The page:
I know it’s nearly Christmas time but I seem to have a real block writing about Christmas. I feel that, as a writer of a blog where 50% of each post is food, it seems almost sacrilegious not to be festive and talking about family awesomeness and the like. I’ve injected a few Christmas hints in my photos, but when a friend asked me whether I was going to write about Christmas, I realised that the thought hadn’t even occurred to me.
We’re still at the stage of our lives that we go to our parents for Christmas. I’m not too sure when the tables will turn and we will become the Christmas providers, but for now the most I do is sous-chef (yes, I peel potatoes and carrots, but I like the sound of sous-chef better) and bake the occasional dessert as a guilt-avoidance tactic.
Also, I live in the Southern Hemisphere these days, but I grew up in the Northern Hemisphere and there is something weird and awkward about reindeer and mistletoe when it’s 45˚C outside and we’re all in shorts. The Australians’ classically do Christmas on the beach or standing around a barbecue, eating fresh prawns the size a child’s head and enjoying fresh fruit for dessert.
I miss snow, log fires and ugly jumpers. Although my Christmas-reality growing up in central London looked nothing like that at all. One year we took a walk on Christmas afternoon in a park sprinkled in snow and that has become my perennial memory of all Christmas’ ever. It only happened once, but in my warped memory it’s all that ever happened.
And, on a slightly self-pitying note, I really miss my sister, mum and dad at Christmas. We Skype, which is wonderful, but I do tend to get a little teary being so far away at this time of the year.
Now I have a child I really am trying to get into the Christmas spirit. We got a Christmas tree this year for the first time in about ten years. We’ve put up twinkling lights outside the house. I’m singing Christmas carols to my son as we drive to daycare in the mornings, the words I remember anyway. He has absolutely no idea what’s going on, but is excited by proxy, so I’m taking that as a win.
Eton mess is a classic English dessert. Rumours abound as to how it was invented, but most stories agree that it was at Eton school and involved some sort of kitchen fail. For me, it makes me feel less homesick for England and is also similar to the classic Australian celebratory dessert, pavlova. I feel that I’m bridging the gap between the country of my birth and the country of my heart.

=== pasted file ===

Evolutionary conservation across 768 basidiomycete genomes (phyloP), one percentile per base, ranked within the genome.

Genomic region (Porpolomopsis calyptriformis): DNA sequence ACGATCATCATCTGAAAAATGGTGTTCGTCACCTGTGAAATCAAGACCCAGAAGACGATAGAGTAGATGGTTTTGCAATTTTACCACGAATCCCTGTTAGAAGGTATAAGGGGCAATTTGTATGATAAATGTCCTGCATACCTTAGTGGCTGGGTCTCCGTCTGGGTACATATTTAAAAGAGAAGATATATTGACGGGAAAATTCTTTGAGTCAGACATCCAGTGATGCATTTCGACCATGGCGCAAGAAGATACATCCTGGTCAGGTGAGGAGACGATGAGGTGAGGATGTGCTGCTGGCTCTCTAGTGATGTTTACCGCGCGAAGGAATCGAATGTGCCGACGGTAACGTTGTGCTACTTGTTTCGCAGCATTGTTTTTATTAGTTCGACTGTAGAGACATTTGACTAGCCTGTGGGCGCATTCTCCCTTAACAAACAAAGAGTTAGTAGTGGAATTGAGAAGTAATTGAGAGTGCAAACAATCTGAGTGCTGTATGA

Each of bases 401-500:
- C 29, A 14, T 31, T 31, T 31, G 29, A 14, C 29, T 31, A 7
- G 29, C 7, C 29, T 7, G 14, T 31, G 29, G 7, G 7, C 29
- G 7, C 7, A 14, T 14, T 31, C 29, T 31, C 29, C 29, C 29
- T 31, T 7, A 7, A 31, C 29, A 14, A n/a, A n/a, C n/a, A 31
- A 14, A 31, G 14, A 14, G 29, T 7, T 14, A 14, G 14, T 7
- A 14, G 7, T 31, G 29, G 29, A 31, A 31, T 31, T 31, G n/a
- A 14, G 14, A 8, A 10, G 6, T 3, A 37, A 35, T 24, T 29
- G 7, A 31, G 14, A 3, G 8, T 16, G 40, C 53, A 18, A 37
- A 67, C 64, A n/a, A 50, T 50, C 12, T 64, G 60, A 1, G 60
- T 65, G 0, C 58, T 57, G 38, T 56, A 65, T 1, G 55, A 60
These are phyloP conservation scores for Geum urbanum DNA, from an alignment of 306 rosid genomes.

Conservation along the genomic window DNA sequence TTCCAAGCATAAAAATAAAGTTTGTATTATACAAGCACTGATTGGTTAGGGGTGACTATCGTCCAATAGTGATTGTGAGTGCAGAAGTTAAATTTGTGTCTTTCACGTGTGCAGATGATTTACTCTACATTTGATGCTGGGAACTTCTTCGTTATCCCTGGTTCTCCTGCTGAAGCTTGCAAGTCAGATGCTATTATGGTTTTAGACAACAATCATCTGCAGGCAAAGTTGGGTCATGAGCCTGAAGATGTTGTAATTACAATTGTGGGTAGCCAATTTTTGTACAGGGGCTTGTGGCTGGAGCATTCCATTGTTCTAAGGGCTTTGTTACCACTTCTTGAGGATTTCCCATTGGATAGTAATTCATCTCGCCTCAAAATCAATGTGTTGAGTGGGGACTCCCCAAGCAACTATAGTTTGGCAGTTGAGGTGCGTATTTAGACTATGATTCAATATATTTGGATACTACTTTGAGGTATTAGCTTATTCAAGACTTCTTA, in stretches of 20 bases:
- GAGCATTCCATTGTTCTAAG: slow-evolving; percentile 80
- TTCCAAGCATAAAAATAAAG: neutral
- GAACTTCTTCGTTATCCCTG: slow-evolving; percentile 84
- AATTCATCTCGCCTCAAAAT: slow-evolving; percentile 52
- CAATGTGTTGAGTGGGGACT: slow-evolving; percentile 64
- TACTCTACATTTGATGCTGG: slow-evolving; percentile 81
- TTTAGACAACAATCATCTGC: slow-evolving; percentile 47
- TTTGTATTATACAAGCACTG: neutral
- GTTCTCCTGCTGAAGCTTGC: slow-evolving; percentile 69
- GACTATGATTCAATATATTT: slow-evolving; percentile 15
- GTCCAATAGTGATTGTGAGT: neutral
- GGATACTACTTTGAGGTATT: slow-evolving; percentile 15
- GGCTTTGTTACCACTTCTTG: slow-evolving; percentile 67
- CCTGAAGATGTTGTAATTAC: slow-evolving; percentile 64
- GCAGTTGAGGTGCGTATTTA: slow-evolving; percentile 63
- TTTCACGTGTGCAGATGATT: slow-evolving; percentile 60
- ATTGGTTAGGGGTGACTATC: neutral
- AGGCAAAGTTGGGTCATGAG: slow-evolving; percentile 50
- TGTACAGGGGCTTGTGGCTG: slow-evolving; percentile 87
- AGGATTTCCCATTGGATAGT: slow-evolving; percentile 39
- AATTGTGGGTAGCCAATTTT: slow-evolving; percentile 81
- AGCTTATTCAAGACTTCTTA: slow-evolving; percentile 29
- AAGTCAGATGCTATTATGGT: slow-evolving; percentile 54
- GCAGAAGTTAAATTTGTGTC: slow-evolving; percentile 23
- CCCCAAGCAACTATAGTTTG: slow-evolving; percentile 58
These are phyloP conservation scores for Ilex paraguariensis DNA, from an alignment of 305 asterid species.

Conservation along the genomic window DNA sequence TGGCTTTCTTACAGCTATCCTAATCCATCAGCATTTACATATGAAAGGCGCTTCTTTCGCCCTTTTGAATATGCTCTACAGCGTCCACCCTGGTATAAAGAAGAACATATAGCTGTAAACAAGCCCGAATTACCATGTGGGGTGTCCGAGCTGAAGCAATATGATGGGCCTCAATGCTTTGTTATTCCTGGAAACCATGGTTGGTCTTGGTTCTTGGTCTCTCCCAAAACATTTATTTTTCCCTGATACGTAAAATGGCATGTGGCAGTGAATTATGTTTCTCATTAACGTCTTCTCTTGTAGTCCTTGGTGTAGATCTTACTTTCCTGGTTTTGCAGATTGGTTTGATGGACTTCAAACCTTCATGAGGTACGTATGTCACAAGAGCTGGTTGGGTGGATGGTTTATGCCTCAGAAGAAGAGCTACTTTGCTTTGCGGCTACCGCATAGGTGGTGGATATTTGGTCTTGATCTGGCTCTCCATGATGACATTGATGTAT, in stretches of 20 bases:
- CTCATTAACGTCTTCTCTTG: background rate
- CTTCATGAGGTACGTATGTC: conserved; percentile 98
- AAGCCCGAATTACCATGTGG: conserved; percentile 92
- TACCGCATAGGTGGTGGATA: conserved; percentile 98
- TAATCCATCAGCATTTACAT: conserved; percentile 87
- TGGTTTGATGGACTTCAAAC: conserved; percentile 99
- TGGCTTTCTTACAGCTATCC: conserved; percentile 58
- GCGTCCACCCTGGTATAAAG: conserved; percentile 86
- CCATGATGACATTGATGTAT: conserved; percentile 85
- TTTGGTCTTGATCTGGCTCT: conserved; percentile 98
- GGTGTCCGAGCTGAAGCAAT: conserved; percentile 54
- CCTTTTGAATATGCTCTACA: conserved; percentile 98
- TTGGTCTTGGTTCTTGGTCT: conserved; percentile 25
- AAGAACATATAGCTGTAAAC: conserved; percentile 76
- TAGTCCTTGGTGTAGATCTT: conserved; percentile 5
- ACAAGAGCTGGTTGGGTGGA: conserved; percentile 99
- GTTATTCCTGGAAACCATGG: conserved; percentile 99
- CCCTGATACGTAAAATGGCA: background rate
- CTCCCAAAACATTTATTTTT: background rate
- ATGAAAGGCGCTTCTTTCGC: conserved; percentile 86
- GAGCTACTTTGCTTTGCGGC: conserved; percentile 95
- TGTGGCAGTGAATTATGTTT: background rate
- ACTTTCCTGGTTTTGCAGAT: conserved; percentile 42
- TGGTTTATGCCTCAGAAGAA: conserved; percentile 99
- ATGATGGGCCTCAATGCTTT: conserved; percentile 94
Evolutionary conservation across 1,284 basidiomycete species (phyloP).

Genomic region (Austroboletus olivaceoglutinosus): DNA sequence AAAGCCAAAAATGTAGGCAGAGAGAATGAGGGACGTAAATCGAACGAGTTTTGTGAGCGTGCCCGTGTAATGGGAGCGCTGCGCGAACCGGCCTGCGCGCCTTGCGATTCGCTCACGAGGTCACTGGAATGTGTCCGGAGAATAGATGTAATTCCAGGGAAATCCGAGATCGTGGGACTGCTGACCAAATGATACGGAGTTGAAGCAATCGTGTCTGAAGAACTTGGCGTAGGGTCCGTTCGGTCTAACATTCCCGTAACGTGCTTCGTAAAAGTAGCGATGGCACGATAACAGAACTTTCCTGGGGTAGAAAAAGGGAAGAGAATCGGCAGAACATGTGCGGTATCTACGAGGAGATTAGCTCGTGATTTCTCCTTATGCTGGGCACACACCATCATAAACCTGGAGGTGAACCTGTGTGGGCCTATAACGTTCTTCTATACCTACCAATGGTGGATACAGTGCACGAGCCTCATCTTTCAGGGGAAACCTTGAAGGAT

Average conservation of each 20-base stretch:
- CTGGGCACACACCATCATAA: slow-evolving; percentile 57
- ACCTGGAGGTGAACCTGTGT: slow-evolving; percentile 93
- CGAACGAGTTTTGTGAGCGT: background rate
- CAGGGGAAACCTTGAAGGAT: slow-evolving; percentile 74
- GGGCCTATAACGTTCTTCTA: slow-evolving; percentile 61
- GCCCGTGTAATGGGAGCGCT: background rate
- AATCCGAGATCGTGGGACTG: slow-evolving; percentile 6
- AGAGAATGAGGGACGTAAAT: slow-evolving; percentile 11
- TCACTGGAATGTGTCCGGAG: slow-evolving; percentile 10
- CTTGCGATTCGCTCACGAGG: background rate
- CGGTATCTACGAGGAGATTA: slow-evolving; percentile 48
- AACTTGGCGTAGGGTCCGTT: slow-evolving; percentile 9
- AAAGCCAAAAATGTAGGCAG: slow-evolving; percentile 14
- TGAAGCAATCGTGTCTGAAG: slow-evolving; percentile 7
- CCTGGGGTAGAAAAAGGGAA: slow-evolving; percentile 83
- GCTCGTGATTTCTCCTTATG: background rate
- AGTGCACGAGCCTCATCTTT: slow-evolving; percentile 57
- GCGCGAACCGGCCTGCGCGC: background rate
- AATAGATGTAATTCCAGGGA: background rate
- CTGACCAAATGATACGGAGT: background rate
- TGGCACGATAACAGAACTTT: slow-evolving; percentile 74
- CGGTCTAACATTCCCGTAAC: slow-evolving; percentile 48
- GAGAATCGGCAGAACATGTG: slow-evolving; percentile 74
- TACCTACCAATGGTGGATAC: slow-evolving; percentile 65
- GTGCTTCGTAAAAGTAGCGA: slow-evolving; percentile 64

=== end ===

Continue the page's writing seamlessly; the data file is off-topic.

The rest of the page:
I’m a purist about my Eton Mess and only use the classic, simple ingredients. Feel free to ignore me and play around to your heart’s content. I’ve also included a meringue recipe from Delia Smith (which I use) if you feel like making your own. Otherwise 100g of the store bought meringue nests are fine. The only absolute suggestion I have is that the fruit is fresh, not tinned or frozen.
- 175 g golden caster sugar
- 3 large egg whites
- 400ml cream
- 1 tbl sp caster sugar
- 500g strawberries
Preheat the oven to 140˚C / 275˚F
Place the egg whites in a scrupulously clean bowl and whisk until they form soft peaks that slightly tip over when you lift the whisk
Add the caster sugar, about a tablespoon at a time, and continue to whisk until each tablespoon of sugar has been thoroughly whisked in
Take heaped tablespoonfuls of the mixture and place them in rows on a lined baking tray
Place the baking tray in the oven on the centre shelf, and leave the meringues there for 1 hour
Turn the oven off and leave the meringues in the oven to dry out overnight, or until the oven is completely cold
Whip the cream and sugar together until soft peaks form
Cut the strawberries into quarters
Crush the meringues into bite-sized pieces
Very gently, stir the strawberries, meringue and cream together and spoon into four glasses
Keep in the fridge until ready to serve wearing a cork hat, carrying a boomerang and singing the British national anthem…